Election crunch time

By Oregon AFL-CIO president Tom Chamberlain

The 2018 election could readjust America’s pro-corporate agenda, which places an iron heel of oppression on the neck of American workers. Since January 2016, we have seen a steady push by the president and Congressional leadership to deregulate, undermine environmental protections, and degrade workers’ rights. The shift to increase corporate power is breathtaking. 

U.S. Secretary of Education Betsy DeVos’s drive to privatize public education was partially halted this month when a court ruled against her efforts to unwind President Obama’s rules protecting students from predatory student loan practices. 

Congressional leadership and President Trump were successful in rolling back the Dodd-Frank law’s consumer protections early in 2018. Remember, these protections were a direct result of abuses by the banking industry that resulted in the Great Recession that began in 2008.

Trump’s efforts to undermine the collective bargaining agreements between the Federal Government and the American Federation of Government Employees is just one of a series of efforts to reduce workers’ rights. The Supreme Court’s Janus decision in June is another so-called “right-to-work” attack to the heart of our workers’ movement. The push by the Trump Administration to eliminate any barrier to profit and wealth for those of his class is blatant and impacts our country from the selling of public lands to environmental rollbacks to privatizing the Postal Service and VA to the undermining of Obamacare. 

Thankfully, American workers are paying attention, and are motivated and engaged in the 2018 elections. Democratic socialist candidates defeated long term legislators in New York and Massachusetts, reflecting our desire for an America that works for all, not just a select few. Poll after poll reveals a blue wave that could sweep this country, pushing Republicans out of control of the U.S. House of Representatives and possibly the U.S. Senate. Wisconsin Gov. Scott Walker is fighting for his political life in a state that is fed up with anti-worker shenanigans.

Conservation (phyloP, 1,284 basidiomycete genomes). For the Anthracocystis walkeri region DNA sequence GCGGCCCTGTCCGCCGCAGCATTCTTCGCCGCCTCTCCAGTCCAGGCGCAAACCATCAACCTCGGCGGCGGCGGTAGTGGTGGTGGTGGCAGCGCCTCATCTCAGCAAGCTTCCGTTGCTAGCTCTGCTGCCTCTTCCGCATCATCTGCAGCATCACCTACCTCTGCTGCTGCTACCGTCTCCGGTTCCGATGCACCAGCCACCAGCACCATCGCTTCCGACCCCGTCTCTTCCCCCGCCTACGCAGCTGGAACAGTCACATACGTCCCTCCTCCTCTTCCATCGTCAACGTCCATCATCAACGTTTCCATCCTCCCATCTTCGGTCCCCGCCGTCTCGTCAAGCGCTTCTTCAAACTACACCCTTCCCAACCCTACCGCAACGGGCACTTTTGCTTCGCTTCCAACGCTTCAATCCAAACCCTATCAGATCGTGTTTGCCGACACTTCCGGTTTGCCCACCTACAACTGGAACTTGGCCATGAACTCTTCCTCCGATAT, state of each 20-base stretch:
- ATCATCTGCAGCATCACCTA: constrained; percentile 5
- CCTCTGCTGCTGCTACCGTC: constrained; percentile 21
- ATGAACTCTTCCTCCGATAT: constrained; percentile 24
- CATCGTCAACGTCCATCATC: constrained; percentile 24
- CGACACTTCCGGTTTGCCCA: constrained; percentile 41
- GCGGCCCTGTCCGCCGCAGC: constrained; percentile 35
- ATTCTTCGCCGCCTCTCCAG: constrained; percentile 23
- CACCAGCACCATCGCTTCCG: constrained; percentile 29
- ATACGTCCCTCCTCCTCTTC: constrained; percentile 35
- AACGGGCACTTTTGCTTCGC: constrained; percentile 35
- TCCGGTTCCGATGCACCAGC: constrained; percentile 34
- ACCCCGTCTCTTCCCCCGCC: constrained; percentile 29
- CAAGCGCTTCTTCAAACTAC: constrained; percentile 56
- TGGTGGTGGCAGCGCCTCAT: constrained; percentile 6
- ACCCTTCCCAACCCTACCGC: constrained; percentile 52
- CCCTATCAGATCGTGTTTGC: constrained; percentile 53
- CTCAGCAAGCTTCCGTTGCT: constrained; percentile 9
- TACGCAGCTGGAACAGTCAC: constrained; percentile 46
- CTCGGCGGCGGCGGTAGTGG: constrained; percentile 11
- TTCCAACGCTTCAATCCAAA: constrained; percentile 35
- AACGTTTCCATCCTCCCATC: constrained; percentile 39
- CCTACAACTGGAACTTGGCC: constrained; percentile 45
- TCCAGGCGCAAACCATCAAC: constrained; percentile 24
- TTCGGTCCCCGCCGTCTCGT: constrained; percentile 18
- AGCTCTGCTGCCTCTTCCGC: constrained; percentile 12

Yes, if we work hard, we could change the face of America.  But don’t for a second think this will be easy. Polls are a snapshot of what is happening now, not what is reality on Election Day. Those in power will not give up without a fight, spending millions in the process.

Oregon is a classic example of a pro-corporate effort to install one of their own as governor. Since the May primary, Knute Buehler and a dark money campaign have spent millions to bring down a popular and successful Gov. Kate Brown. Phil Knight has contributed $1.5 million to the Buehler campaign. While Buehler portrays himself as progressive and bi-partisan, his voting record paints a very different story: He’s voted against the minimum wage increase, investing in transportation improvements, paid sick leave, and more which — you can find on BuehlerBadForWorkers.com. 

Too many are not paying attention to Oregon’s gubernatorial election, forgetting Election Night 2010, when we went to bed thinking Republican Chris Dudley would be our next governor.  Thankfully, John Kitzhaber won by a few thousand votes. Our win in 2010 came from the hard work of workers across Oregon going door to door, talking to co-workers, and of course making telephone calls. We are all stepping up our game in 2018 to maintain the pro-worker, progressive wall on the West Coast, which is reflected in our union density and pro-worker policy wins such as Medicaid expansion, one of the highest minimum wages in the country, and establishing a path forward for our housing crisis. Many of Oregon’s problems occur from national pressures but are solved by a state that finds solutions from a worker and family perspective: It’s up to us to keep fighting for solutions that put workers ahead.


The Oregon AFL-CIO is a 138,000-member-strong federation of labor unions.

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